The draft statutory instrument will helpfully provide a transition period to allow registered European lawyers time to comply with the new regulatory position. The transition period will run from exit day until 31 December 2020. It will allow registered European lawyers and those in the process of achieving registered European lawyer status by exit day to practise in the same way as they do now, but with time to adjust. The arrangement will also allow EU and EFTA lawyers with ownership interests in regulated legal businesses in England, Wales or Northern Ireland to adjust their regulatory status.
In conclusion, if we leave the EU without a deal, there will be a deficiency in retained EU law implementing the two lawyers’ directives, because of a lack of reciprocity. This statutory instrument fixes that deficiency. We take the upholding of international obligations very seriously, and it is our international duty to comply with such rules. In the event of no deal, aligning the rights of EU and EFTA lawyers with those of third-country lawyers will allow them to continue to access our world-leading services market, while ensuring that the UK complies with its international obligations.
It is a pleasure to serve under your chairmanship, Mr Bailey. I have indicated to the Minister, the Government Whip and the Chair that we will not be pressing this statutory instrument to a vote. I thank the Minister for her courtesy in ringing me to talk about it last week.
The Opposition have some observations about the statutory instrument and its effects. The legal services sector is in a unique position in the European Union. It is widely established that a series of European directives have created a single market in legal services, unlike in other service sectors. Lawyers and law firms benefit from a simple, predictable and uniform system that allows them a temporary or permanent presence in other EU member states, with little scope to introduce national variations. This allows United Kingdom lawyers to service the cross-border needs of businesses and individuals, both from satellite offices in the European Union and through fly-in, fly-out services from their London offices. That is a daily business practice for many firms.
Since this liberalisation, the UK legal sector has become a major exporter to the European Union, with 36 of the top 50 UK law firms having at least one office in another country in the European Union or European economic area, or Switzerland. UK law firms have a presence in 26 of those 31 countries. That has meant that the legal sector has contributed significantly to our economy. In 2017 alone it was worth more than £26 billion to the UK economy—equivalent to 1.5% of UK GDP—and it employed in excess of 380,000 people. The latest statistics show that the legal services sector was responsible for a net export of £4 billion. There is no precise figure for how much of that trade is to the EU, but we are aware that 55% of the UK’s business services exports go to the European Union, and legal services make up a significant amount of UK business services.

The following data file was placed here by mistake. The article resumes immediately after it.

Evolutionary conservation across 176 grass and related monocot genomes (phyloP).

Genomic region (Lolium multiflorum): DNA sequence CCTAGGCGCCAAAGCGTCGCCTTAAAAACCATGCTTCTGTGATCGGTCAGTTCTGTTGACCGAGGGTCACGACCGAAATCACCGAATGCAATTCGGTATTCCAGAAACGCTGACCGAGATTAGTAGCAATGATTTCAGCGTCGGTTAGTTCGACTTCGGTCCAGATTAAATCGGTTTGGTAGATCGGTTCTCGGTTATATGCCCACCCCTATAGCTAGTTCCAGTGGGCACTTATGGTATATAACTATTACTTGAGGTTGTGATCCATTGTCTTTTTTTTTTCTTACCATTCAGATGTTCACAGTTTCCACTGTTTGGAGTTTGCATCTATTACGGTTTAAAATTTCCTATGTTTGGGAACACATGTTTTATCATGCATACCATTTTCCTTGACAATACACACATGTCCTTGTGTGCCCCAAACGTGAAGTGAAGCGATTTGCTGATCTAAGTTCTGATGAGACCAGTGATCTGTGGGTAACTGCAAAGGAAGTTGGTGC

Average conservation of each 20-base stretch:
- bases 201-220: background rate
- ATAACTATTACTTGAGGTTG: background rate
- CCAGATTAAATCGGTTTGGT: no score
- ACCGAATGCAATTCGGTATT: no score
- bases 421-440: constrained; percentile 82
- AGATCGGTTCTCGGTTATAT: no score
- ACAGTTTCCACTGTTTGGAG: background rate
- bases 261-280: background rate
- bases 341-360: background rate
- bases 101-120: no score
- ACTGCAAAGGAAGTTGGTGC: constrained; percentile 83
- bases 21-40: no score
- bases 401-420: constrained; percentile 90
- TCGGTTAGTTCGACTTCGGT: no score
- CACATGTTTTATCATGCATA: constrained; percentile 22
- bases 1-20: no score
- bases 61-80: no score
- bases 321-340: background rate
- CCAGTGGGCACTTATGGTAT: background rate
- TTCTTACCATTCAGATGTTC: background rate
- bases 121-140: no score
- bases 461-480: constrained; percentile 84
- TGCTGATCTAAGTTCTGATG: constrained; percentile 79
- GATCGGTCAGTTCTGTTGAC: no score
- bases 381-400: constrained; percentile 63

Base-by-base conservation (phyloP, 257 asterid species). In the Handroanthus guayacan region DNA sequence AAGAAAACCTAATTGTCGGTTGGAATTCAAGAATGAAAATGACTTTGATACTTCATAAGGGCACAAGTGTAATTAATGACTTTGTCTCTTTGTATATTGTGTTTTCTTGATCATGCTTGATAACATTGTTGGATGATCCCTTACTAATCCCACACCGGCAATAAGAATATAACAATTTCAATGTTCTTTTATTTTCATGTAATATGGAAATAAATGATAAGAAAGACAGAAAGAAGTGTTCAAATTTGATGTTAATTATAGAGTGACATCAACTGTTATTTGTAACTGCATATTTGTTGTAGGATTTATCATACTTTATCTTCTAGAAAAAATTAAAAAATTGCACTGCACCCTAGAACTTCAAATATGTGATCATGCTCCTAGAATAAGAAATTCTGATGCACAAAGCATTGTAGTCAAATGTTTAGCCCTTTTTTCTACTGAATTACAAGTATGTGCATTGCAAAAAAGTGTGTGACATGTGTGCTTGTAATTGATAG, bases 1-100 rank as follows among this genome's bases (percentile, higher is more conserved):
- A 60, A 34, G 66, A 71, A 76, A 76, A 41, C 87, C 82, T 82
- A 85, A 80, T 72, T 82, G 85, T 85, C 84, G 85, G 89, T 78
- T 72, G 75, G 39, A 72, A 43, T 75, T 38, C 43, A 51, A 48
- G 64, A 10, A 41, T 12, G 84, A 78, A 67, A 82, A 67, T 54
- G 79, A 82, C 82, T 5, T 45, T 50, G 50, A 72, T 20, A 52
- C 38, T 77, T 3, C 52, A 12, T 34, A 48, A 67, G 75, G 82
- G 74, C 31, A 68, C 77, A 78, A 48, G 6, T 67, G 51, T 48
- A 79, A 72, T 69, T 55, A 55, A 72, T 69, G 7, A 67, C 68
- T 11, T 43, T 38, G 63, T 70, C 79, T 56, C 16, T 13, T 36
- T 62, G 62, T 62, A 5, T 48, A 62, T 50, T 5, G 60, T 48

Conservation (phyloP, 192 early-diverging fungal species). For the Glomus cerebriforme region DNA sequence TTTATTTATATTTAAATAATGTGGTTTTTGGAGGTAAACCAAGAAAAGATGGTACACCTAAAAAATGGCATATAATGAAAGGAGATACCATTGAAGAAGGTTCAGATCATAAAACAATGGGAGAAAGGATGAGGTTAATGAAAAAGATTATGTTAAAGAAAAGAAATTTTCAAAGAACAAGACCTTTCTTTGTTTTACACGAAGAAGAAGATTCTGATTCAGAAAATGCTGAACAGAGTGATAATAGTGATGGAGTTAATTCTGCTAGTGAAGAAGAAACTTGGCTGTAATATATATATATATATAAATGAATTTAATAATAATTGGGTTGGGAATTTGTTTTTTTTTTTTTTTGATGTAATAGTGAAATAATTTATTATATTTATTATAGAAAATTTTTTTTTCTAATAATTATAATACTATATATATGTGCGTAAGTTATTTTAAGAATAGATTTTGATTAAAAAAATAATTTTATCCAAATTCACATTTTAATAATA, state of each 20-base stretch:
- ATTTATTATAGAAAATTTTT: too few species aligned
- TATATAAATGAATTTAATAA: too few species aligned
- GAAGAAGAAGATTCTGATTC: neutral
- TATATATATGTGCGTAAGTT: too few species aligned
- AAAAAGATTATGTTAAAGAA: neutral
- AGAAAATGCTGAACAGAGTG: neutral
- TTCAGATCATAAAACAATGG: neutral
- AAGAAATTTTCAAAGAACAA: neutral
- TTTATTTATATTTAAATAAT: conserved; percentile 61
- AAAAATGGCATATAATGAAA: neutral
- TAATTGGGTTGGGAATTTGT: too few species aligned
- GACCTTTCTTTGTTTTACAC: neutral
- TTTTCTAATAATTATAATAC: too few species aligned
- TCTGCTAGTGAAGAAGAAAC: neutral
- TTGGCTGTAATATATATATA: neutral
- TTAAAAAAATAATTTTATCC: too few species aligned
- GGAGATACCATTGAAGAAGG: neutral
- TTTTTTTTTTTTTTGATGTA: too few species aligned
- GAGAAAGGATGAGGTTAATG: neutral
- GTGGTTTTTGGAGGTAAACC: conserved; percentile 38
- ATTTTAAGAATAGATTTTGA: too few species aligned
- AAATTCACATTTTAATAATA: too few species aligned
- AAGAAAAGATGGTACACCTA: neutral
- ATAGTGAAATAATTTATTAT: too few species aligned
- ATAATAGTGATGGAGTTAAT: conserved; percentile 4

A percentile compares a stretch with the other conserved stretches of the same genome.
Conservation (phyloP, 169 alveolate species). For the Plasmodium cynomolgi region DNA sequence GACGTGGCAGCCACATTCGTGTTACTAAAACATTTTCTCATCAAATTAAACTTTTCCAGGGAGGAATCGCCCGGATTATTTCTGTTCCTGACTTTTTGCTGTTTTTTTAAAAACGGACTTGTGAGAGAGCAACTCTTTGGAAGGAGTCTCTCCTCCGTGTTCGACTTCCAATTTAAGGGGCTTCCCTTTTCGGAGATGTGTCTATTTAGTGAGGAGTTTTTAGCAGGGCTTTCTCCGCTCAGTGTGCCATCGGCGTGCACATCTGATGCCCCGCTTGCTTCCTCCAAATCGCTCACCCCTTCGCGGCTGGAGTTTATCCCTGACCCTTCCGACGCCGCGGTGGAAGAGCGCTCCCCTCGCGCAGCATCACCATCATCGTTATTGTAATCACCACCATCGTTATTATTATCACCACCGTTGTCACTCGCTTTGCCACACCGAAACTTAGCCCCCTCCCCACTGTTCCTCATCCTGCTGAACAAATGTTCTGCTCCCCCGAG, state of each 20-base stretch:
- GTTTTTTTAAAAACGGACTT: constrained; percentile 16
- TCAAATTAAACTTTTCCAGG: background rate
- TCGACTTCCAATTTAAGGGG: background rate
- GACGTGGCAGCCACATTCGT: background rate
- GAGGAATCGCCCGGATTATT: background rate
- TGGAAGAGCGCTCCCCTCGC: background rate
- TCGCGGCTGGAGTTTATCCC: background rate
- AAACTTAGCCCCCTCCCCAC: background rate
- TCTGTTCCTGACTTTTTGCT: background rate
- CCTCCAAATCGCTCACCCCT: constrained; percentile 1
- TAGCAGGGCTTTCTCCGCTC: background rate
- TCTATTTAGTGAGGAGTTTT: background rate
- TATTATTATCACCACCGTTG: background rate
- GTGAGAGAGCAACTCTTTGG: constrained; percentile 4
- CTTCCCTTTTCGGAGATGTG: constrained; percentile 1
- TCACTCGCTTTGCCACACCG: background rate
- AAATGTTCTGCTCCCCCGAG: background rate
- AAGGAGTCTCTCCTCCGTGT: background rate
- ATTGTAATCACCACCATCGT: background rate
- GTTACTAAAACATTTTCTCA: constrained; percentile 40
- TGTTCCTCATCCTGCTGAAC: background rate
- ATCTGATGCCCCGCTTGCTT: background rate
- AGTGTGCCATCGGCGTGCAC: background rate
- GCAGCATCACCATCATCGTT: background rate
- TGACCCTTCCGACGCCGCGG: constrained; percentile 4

A no-deal Brexit would have a significant impact on the ability of UK lawyers to operate in the European Union, and it would lead to World Trade Organisation rules being applied. Progress in developing rules on services at the World Trade Organisation has been very slow. Although it is outside the scope of the statutory instrument, I remind Members that there is a concern that a no-deal situation will have the following consequences for UK law firms and lawyers. Without a future partnership agreement, world-leading law firms in the UK could face significant restrictive regulations on the provision of temporary and permanent services in the European Union 27 countries. Lawyers would face more than 30 different regimes, depending on each European Union and EFTA member state, many of which impose restrictions and limit practice rights for third-country lawyers and law firms.
For example, there are restrictions on practice areas. In most European member states, it is not possible to practise local state law as a third-country lawyer without holding local qualifications. The WTO schedules of commitments under legal services include only home country and public international law. Crucially, European Union law is not treated as a type of public international law, and so is excluded from the scope of the schedules. UK lawyers will therefore not be able to advise on areas such as competition, internal markets and trade. In most member states, it would not be possible, save for a few exceptions, for a third-country lawyer to represent their client in the domestic courts.
Another big consequence is a restriction of modes of practice. Most European Union member states do not permit fly-in, fly-out services by third-country lawyers. If those services are lost, the profession’s ability to continue to advise European clients, represent those with cases involving more than one European Union member state and continue to play a leading role in global investigations will be jeopardised. Fly in, fly out is excluded from the WTO commitments, and each member state imposes its own rules and regulations. For example, France, Germany and Luxembourg require compulsory membership of professional bodies in relation to commercial presence. There are strict rules prohibiting local lawyers from partnering with non-EU lawyers in, for example, Spain and Sweden. There are restrictions on company structure or commercial presence, such as restrictions on foreign investment in law firms or an imposition of a certain legal form on third-country law firms, in, for example, France, Spain, Portugal and Poland.